3 Must Known Features Of JavaScript ECMAScript 6 (ES6)

 

ES6 got released in 2009 itself but many developers not aware of its fruitful features! Because when the JavaScript ECMAScript 6 (ES6) released, some browsers are not compatible with it so literally ES6 failed to reach its expected audience as the result, most of its fruitful features remained unfamiliar to some developers. But that’s not the case now, today most of the web browsers completely extending its supports and so much compatible to work with ES6.

 

On giving the close look of JavaScript ECMAScript 6 (ES6) and its features, today on this article, am planning to take you to the ride on most exciting features of ES6 in a succinct way. I believe that you will possess basic skills of and you be able to apply them in a real project after reading it. And, my personal words for you is, please don’t treat it as a guide or documentation. My goal is just to encourage you to dig deeper and get familiar with ES6.

 

ES6 brought a lot to the table which changed the way we write Javascript for better. Though there are a lot of changes happened, I consider 3 of them to be the most important additions to the language. I am not saying that the rest of the new features aren’t important but I would rather say these 3 are my personal favorite features.

 

 

1) Spread operator

 

The spread operator is the first wonderful addition that I love, it is denoted by three dots (…), Its used to spread iterables in places where one or more parameters are expected. It can be used in a variety of interesting way. A few examples are below.

 

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i) Merging arrays



const age = [12, 17, 23];
const newAge = [14, 15, 16, ...age];

log(newAge);

// Expected output
// [14, 15, 16, 12, 17, 23]

 

ii)Copying an array without reference

 



const names = ["Agira", "Vignesh"];
const namesCopy = [...names];
namesCopy.push("Nathan");
console.log(names);
console.log(namesCopy);

// Expected Output
// ["Agira", "Vignesh"]
// ["Agira", "Vignesh", "Nathan"]

 

If we copy directly without using the spread then arrays will still have the reference, resulting both arrays having the newly added member.

 

iii) Destructuring objects

 


let { x, y, ...z } = { x: 1, y: 2, a: 3, b: 4 };
console.log(x);
console.log(y);
console.log(z);

// Expected Output
// 1
// 2
// { a: 3, b: 4 }

 

When destructuring, each property goes into the respective variables and the rest of the object will be going into the variable where the spread operator is used. Cool right?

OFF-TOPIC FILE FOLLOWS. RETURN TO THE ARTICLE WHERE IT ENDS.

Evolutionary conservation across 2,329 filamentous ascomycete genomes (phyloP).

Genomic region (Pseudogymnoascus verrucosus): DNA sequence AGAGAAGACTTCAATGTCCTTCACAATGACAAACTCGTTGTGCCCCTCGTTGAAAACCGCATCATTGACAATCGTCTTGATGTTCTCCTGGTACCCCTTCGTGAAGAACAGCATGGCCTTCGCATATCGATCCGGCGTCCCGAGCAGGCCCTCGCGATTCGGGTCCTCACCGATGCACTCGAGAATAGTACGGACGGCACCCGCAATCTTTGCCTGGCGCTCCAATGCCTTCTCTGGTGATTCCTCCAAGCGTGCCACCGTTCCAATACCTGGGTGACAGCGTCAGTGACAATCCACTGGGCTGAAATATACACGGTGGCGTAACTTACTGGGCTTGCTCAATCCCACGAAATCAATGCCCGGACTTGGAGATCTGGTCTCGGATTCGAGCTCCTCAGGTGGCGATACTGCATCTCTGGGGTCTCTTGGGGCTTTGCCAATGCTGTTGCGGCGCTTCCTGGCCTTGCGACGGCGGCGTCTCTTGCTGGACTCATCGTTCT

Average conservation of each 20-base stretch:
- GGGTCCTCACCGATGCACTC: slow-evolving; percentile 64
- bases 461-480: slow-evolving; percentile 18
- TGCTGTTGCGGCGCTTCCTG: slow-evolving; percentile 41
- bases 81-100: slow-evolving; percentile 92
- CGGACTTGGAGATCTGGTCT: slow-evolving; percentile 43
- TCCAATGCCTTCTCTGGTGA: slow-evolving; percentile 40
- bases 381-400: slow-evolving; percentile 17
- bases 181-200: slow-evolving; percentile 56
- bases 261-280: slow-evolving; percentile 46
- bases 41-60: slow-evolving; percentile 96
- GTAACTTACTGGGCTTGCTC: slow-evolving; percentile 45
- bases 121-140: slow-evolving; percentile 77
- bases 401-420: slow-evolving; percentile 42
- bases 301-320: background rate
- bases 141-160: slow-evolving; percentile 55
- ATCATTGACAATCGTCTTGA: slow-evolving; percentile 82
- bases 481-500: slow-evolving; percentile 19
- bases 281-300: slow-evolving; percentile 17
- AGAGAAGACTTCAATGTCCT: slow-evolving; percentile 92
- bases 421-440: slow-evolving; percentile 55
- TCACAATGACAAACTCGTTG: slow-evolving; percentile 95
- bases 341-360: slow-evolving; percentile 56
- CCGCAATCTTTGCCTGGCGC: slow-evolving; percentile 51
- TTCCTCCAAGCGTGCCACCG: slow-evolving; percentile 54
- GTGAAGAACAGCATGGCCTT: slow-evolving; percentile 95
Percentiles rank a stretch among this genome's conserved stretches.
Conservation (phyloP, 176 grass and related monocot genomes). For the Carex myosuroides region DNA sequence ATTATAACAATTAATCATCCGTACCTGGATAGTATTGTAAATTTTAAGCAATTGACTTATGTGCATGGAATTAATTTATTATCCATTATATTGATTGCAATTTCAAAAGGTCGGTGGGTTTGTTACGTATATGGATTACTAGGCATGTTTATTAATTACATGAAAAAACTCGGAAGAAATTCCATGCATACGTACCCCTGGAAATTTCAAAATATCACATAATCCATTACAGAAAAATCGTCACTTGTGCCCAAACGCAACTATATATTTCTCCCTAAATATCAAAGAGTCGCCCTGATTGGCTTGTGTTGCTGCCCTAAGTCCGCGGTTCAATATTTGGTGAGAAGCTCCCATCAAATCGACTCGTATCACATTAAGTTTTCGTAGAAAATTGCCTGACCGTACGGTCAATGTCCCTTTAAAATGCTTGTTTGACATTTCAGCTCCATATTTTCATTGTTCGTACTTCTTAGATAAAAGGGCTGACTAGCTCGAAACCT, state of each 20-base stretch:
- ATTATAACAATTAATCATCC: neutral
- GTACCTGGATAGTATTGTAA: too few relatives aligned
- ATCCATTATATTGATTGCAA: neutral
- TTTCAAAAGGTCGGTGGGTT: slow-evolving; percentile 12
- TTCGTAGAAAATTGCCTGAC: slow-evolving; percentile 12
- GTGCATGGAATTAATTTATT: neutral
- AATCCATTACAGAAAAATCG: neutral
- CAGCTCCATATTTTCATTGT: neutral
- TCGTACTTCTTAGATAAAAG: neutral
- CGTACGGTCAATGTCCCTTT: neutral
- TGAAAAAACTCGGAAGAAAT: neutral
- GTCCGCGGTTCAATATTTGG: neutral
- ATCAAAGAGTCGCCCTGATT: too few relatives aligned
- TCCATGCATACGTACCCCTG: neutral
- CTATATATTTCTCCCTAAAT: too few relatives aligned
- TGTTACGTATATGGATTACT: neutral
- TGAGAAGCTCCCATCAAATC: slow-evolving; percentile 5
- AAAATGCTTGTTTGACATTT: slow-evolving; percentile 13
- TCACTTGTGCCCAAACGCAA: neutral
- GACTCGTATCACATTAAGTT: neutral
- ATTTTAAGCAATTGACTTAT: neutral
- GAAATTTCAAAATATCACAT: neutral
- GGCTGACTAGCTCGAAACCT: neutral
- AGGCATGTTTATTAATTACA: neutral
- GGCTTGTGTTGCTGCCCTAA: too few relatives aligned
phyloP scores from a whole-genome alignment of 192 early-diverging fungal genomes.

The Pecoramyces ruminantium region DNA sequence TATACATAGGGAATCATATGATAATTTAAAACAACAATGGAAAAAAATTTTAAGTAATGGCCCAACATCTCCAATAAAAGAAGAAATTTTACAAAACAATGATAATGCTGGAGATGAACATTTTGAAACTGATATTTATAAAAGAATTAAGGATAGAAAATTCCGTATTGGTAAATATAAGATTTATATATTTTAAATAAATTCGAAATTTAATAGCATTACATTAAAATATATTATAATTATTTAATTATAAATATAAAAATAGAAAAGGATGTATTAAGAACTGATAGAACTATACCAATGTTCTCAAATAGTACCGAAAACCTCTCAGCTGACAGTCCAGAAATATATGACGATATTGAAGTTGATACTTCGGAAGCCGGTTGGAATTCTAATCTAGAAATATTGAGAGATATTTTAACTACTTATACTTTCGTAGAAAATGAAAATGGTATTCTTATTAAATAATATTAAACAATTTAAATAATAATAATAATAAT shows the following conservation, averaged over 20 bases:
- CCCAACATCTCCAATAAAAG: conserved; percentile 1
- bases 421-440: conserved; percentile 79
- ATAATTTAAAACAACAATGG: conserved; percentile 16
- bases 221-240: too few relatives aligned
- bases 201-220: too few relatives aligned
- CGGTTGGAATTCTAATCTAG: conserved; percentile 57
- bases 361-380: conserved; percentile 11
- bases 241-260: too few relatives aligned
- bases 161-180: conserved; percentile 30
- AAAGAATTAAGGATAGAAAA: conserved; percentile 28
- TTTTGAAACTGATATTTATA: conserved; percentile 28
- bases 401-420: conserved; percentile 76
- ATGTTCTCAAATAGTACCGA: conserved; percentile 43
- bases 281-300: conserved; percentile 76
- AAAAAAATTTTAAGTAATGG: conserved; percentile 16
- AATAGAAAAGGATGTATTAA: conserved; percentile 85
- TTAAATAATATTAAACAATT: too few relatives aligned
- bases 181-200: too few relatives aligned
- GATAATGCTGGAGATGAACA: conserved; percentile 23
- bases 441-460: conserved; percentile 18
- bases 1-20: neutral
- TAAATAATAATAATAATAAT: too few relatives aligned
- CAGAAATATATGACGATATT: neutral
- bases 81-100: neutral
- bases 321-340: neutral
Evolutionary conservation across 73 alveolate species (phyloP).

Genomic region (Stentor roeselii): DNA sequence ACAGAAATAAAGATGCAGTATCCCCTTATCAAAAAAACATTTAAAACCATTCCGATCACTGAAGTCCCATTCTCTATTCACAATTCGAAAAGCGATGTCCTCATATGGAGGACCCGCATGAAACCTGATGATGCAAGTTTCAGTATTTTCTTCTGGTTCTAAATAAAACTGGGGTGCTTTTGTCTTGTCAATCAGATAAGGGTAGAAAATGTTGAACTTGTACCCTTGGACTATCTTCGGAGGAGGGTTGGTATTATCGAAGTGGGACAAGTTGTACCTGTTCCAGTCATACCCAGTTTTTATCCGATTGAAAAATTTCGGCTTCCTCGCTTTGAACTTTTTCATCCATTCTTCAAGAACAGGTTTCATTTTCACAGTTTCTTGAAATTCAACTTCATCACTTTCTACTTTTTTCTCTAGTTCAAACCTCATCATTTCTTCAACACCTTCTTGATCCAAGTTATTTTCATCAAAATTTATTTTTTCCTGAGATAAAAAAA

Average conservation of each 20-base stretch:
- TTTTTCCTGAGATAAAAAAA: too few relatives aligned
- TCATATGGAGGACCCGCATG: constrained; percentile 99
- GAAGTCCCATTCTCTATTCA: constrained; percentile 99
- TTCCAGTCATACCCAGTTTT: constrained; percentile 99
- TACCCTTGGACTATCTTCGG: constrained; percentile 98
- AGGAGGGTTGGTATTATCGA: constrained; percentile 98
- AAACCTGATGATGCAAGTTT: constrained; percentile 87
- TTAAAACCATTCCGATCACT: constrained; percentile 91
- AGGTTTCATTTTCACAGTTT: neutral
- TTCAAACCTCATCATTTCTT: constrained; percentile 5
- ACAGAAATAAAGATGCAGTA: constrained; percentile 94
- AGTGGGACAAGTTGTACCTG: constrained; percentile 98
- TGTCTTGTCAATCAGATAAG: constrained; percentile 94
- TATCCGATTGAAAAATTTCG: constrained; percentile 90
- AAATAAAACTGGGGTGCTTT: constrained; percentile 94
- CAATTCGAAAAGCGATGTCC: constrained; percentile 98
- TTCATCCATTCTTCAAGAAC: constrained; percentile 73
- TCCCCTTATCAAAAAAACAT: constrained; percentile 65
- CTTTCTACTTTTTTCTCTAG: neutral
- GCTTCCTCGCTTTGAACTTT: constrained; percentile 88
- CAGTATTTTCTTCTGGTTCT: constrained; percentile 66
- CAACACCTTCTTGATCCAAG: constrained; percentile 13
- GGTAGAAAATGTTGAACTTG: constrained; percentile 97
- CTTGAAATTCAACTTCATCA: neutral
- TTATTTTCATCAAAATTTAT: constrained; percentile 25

2) Default parameters

 

We all remember the tricks we used to get default parameters in javascript, For example.

 

function shape(height, width) {
   var height = height || 10;
   var width = width || 10;
   // do something
}

 

It is fine unless someone calls this function with a 0 value, It’ll evaluate to false and the default values will be set which is not intended. ES6 introduces us with default parameters which can be defined in the method signature like below.

 

function shape(height = 10, width = 10) {
   // something
}

shape();

 

No more dirty hacks are required to achieve this.

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3) Template Literals And Multi-line Strings

 

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Template literals are interpolations in which how to output variables in strings. In ES5 we had to use the following method.

 

var firstName = "Bruce";
var lastName = "Wayne";
var string = "I'm the batman,  my real name is" + firstName + " "+ lastName;

 

Luckily in ES6 things have become little easier for us, You can rewrite the same using the below,

 

const firstName = "Bruce";
const lastName = "Wayne";
const string = `I'm the batman, my real name is ${firstName}  ${lastName}`;

 

In the above code, ${variable} name is the syntax for the template literals, the string will parse the variables and add the value to it. If you check closely you can see that the quotes around the string have changed into a pair of backticks(`), it is the new way to write strings in javascript and it has support for multi-line strings as well. For example,

 

var dialogue = 'ES6 otherwise known as ECMAScript 2015 has many new features. \n\t'
               + 'Features such as scoped variables, arrow functions and much more. \n\t'
               + 'It also has support to multi-line strings so you don\'t have to struggle \n\t'
               + '              like this.'

 

In ES6 the above becomes like this,

 

const dialogue = `ES6 otherwise known as ECMAScript 2015 has many new features.
               Features such as scoped variables, arrow functions and much more.
               It also has support to multi-line strings so you don't have to struggle
                                    like above.`

 

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Sounds like am done with my points, above three are best from my favorite list of ES6, Please write on your other favorite features of ES6 in comment section and let the world know your favorite list too. 

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